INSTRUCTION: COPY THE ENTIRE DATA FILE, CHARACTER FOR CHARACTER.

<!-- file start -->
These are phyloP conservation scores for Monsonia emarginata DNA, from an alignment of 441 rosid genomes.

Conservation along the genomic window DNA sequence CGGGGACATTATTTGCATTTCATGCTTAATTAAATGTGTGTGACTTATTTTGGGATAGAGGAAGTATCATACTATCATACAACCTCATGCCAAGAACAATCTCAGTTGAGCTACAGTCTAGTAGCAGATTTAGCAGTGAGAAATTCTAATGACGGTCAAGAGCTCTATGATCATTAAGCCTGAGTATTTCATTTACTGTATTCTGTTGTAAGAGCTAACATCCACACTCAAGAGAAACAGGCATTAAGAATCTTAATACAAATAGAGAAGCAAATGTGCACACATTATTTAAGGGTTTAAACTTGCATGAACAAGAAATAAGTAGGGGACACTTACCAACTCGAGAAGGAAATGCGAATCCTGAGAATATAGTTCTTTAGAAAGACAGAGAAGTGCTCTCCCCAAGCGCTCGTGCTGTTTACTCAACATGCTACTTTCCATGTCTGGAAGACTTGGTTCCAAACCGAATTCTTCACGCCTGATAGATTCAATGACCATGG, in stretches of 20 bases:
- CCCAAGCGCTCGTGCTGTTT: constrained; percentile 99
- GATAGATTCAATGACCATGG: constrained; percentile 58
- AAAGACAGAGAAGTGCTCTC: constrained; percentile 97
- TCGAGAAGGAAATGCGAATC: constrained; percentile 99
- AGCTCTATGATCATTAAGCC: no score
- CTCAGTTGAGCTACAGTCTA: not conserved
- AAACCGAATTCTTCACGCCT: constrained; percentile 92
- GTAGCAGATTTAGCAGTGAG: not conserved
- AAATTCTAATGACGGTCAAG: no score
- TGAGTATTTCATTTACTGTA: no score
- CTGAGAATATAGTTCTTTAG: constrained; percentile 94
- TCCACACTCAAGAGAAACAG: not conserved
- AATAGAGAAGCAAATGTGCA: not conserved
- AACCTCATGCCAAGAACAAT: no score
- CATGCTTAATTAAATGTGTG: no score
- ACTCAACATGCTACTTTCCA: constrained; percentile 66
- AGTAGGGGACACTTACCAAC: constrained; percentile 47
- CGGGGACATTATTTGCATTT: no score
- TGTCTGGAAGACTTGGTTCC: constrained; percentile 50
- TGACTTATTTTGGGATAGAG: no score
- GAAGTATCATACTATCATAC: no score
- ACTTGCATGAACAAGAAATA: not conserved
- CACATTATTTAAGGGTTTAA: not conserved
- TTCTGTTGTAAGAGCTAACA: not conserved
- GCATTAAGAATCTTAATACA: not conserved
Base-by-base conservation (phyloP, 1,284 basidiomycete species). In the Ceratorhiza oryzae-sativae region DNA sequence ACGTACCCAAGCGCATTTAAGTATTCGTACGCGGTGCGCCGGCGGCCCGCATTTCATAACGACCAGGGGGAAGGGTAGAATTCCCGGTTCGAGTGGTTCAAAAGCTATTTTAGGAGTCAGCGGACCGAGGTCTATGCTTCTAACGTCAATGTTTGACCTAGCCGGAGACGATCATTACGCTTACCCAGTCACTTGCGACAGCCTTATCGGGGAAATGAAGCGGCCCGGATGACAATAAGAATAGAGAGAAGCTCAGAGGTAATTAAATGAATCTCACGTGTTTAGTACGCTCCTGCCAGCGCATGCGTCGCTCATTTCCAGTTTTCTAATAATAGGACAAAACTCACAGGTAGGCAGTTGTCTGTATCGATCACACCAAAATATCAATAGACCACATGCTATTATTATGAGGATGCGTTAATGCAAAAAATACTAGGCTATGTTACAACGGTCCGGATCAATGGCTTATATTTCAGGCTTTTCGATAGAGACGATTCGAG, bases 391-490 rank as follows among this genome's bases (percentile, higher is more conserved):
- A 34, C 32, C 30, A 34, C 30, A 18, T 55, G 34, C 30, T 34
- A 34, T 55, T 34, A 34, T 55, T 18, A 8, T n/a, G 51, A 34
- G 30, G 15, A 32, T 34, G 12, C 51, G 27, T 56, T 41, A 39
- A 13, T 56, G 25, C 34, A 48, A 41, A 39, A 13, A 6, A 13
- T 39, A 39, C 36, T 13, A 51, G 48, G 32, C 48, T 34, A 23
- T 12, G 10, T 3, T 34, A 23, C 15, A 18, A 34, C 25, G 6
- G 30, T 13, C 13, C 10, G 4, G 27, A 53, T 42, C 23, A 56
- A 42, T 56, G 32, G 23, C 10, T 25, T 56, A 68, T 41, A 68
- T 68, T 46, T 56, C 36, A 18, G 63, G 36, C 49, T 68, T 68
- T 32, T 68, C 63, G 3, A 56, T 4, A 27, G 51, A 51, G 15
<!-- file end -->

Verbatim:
These are phyloP conservation scores for Monsonia emarginata DNA, from an alignment of 441 rosid genomes.

Conservation along the genomic window DNA sequence CGGGGACATTATTTGCATTTCATGCTTAATTAAATGTGTGTGACTTATTTTGGGATAGAGGAAGTATCATACTATCATACAACCTCATGCCAAGAACAATCTCAGTTGAGCTACAGTCTAGTAGCAGATTTAGCAGTGAGAAATTCTAATGACGGTCAAGAGCTCTATGATCATTAAGCCTGAGTATTTCATTTACTGTATTCTGTTGTAAGAGCTAACATCCACACTCAAGAGAAACAGGCATTAAGAATCTTAATACAAATAGAGAAGCAAATGTGCACACATTATTTAAGGGTTTAAACTTGCATGAACAAGAAATAAGTAGGGGACACTTACCAACTCGAGAAGGAAATGCGAATCCTGAGAATATAGTTCTTTAGAAAGACAGAGAAGTGCTCTCCCCAAGCGCTCGTGCTGTTTACTCAACATGCTACTTTCCATGTCTGGAAGACTTGGTTCCAAACCGAATTCTTCACGCCTGATAGATTCAATGACCATGG, in stretches of 20 bases:
- CCCAAGCGCTCGTGCTGTTT: constrained; percentile 99
- GATAGATTCAATGACCATGG: constrained; percentile 58
- AAAGACAGAGAAGTGCTCTC: constrained; percentile 97
- TCGAGAAGGAAATGCGAATC: constrained; percentile 99
- AGCTCTATGATCATTAAGCC: no score
- CTCAGTTGAGCTACAGTCTA: not conserved
- AAACCGAATTCTTCACGCCT: constrained; percentile 92
- GTAGCAGATTTAGCAGTGAG: not conserved
- AAATTCTAATGACGGTCAAG: no score
- TGAGTATTTCATTTACTGTA: no score
- CTGAGAATATAGTTCTTTAG: constrained; percentile 94
- TCCACACTCAAGAGAAACAG: not conserved
- AATAGAGAAGCAAATGTGCA: not conserved
- AACCTCATGCCAAGAACAAT: no score
- CATGCTTAATTAAATGTGTG: no score
- ACTCAACATGCTACTTTCCA: constrained; percentile 66
- AGTAGGGGACACTTACCAAC: constrained; percentile 47
- CGGGGACATTATTTGCATTT: no score
- TGTCTGGAAGACTTGGTTCC: constrained; percentile 50
- TGACTTATTTTGGGATAGAG: no score
- GAAGTATCATACTATCATAC: no score
- ACTTGCATGAACAAGAAATA: not conserved
- CACATTATTTAAGGGTTTAA: not conserved
- TTCTGTTGTAAGAGCTAACA: not conserved
- GCATTAAGAATCTTAATACA: not conserved
Base-by-base conservation (phyloP, 1,284 basidiomycete species). In the Ceratorhiza oryzae-sativae region DNA sequence ACGTACCCAAGCGCATTTAAGTATTCGTACGCGGTGCGCCGGCGGCCCGCATTTCATAACGACCAGGGGGAAGGGTAGAATTCCCGGTTCGAGTGGTTCAAAAGCTATTTTAGGAGTCAGCGGACCGAGGTCTATGCTTCTAACGTCAATGTTTGACCTAGCCGGAGACGATCATTACGCTTACCCAGTCACTTGCGACAGCCTTATCGGGGAAATGAAGCGGCCCGGATGACAATAAGAATAGAGAGAAGCTCAGAGGTAATTAAATGAATCTCACGTGTTTAGTACGCTCCTGCCAGCGCATGCGTCGCTCATTTCCAGTTTTCTAATAATAGGACAAAACTCACAGGTAGGCAGTTGTCTGTATCGATCACACCAAAATATCAATAGACCACATGCTATTATTATGAGGATGCGTTAATGCAAAAAATACTAGGCTATGTTACAACGGTCCGGATCAATGGCTTATATTTCAGGCTTTTCGATAGAGACGATTCGAG, bases 391-490 rank as follows among this genome's bases (percentile, higher is more conserved):
- A 34, C 32, C 30, A 34, C 30, A 18, T 55, G 34, C 30, T 34
- A 34, T 55, T 34, A 34, T 55, T 18, A 8, T n/a, G 51, A 34
- G 30, G 15, A 32, T 34, G 12, C 51, G 27, T 56, T 41, A 39
- A 13, T 56, G 25, C 34, A 48, A 41, A 39, A 13, A 6, A 13
- T 39, A 39, C 36, T 13, A 51, G 48, G 32, C 48, T 34, A 23
- T 12, G 10, T 3, T 34, A 23, C 15, A 18, A 34, C 25, G 6
- G 30, T 13, C 13, C 10, G 4, G 27, A 53, T 42, C 23, A 56
- A 42, T 56, G 32, G 23, C 10, T 25, T 56, A 68, T 41, A 68
- T 68, T 46, T 56, C 36, A 18, G 63, G 36, C 49, T 68, T 68
- T 32, T 68, C 63, G 3, A 56, T 4, A 27, G 51, A 51, G 15